Earlier today, according to several center-right and zero establishment press outlets thus far (based on an appropriate Google News search done just before 5 PM ET), White House Press Secretary Josh Earnest said that President Obama was only speaking "colloquially" when he told hecklers in an audience in Chicago last week that "I took action to change the law" in his November 20 announcement on immigration.
Certain members of Congress abused their positions Monday to imply that "Hands up, don't shoot" was something Michael Brown actually said before he was killed by police officer Darren Wilson in Ferguson, Missouri in August.
On Friday, the Associated Press irresponsibly gave voice to those who say that the slogan is now a "metaphor" for police brutality targeted against blacks, even though the claim that Michael Brown did or said any such thing has been completely discredited by the physical evidence and the grand jury's credible witnesses. In covering the congressional histrionics, Lucy McCalmont at the Politico, aka Pathetico (HT Seton Motley) took things to the next level.
A week ago, New Orleans Saints tight end Benjamin Watson put up a Facebook post reacting to events in Ferguson, Missouri. It has generated an astonishing 825,000 likes and 458,000 shares as of 1 PM ET today.
As will be seen later, CNN's print report on Watson's post by Steve Almasy treated the player's references to sin, Jesus Christ, and the Gospel as if they were potentially toxic. Additionally, the accompanying CNN video at Almasy's writeup doesn't show how the conversation between Watson and the network's Brooke Baldwin really ended, i.e., very abruptly.
The establishment press's performance in Ferguson has certainly been disgraceful, especially its role in turning one local death into a national obsession.
One element of that buildup involves Shawn Parcells, one of two men hired by the family of Michael Brown, the 18 year-old man who was killed in an altercation with Ferguson police officer Darren Wilson in early August, to look into his death. The press, including CNN in a video seen here, has reported much of what Parcells has claimed throughout the case with little if any skepticism, permanently poisoning the well with non-factual and doubt-inducing information feeding the left's insatiable desire for proof of incurable racism in law enforcement and America in general.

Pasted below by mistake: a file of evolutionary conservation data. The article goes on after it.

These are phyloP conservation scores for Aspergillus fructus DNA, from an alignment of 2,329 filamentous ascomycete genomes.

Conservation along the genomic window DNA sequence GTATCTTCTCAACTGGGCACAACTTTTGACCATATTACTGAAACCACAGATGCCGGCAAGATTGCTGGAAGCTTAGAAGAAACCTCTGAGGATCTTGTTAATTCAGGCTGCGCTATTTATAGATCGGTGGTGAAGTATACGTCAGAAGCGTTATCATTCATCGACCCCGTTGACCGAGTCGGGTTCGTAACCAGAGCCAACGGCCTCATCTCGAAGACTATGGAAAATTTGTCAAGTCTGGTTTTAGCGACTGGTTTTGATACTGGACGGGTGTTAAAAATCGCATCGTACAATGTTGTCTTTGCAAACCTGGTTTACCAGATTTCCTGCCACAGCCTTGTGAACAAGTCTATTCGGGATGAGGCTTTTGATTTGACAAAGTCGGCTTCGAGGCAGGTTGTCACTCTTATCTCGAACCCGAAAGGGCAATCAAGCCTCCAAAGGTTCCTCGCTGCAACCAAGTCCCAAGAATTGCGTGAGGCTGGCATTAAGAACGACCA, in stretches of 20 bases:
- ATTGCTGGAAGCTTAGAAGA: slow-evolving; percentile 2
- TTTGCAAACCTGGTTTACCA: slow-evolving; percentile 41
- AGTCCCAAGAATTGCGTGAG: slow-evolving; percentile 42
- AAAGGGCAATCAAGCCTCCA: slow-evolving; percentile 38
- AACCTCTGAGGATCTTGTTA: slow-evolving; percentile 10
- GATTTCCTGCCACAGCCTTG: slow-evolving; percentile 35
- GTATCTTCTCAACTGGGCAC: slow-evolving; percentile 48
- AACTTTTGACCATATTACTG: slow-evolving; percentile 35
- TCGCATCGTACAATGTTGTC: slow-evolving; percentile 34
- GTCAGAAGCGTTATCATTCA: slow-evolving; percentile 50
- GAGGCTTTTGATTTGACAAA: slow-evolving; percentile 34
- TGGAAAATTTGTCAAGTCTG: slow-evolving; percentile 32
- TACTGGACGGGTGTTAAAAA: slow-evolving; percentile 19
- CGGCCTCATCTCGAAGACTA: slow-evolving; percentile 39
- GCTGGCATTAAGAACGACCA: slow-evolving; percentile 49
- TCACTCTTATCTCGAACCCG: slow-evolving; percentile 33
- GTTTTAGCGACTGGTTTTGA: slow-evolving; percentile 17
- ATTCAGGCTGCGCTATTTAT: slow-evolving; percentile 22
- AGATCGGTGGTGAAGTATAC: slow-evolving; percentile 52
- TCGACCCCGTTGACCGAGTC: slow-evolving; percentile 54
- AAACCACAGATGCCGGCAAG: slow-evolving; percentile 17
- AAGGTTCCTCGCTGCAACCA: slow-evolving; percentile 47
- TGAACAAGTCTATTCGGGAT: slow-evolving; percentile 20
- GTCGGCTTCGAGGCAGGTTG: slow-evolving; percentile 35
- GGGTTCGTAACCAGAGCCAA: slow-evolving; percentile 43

Lisa Bloom describes herself as a "Fighter for justice at my law firm, The Bloom Firm," and is "legal analyst for NBC News & Avvo."
NBC and Avvo should seriously reconsider their relationships with Ms. Bloom. In a series of tweets on Tuesday, she seethed over the grand jury's failure to indict Darren Wilson in the shooting death of Michael Brown in Ferguson, Missouri. Since then, she's been a whirling dervish of dementia over "#WhitePrivilege." First, let's look at the crucial Tuesday tweets which exposed Bloom's fundamental dishonesty about Ferguson:
To grievance-mongers in the fever swamp, Trayvon Martin will always be a cute little kid who had just bought Skittles and iced tea, and then got shot by a bloodthirsty racist on neighborhood watch. The truth — that Martin bought Skittles and AriZona Watermelon Fruit Juice Cocktail, two of the three key ingredients in a mind-altering, dangerous concoction known as "lean," and that Martin's autopsy showed "liver damage ... consistent with ... excessive 'lean' usage" — doesn't matter.
Taking dishonesty to the next level, the mythology surrounding Michael Brown's death at the hands of Ferguson, Missouri police officer Darren Wilson, which insists that Brown had his hands up and said "Don't shoot!" has been completely discredited. But that doesn't matter, because, y'know, it's a "metaphor" that can't be allowed to go away. The Associated Press, via reporters David A. Lieb and Holbrook Mohr, disgracefully — but all too typically — gave the reality-deniers a 980-word story to spread their garbage (bolds are mine throughout this post):
In a Tuesday column originally appearing at RealClearMarkets.com (found in more readable form at Economics21.org), the Manhattan Institute's Diana Furchtgott-Roth tore into the hypocrites at OUR Walmart, the union-backed effort to intimidate the nation's largest retailer into paying all employees at least $15 per hour.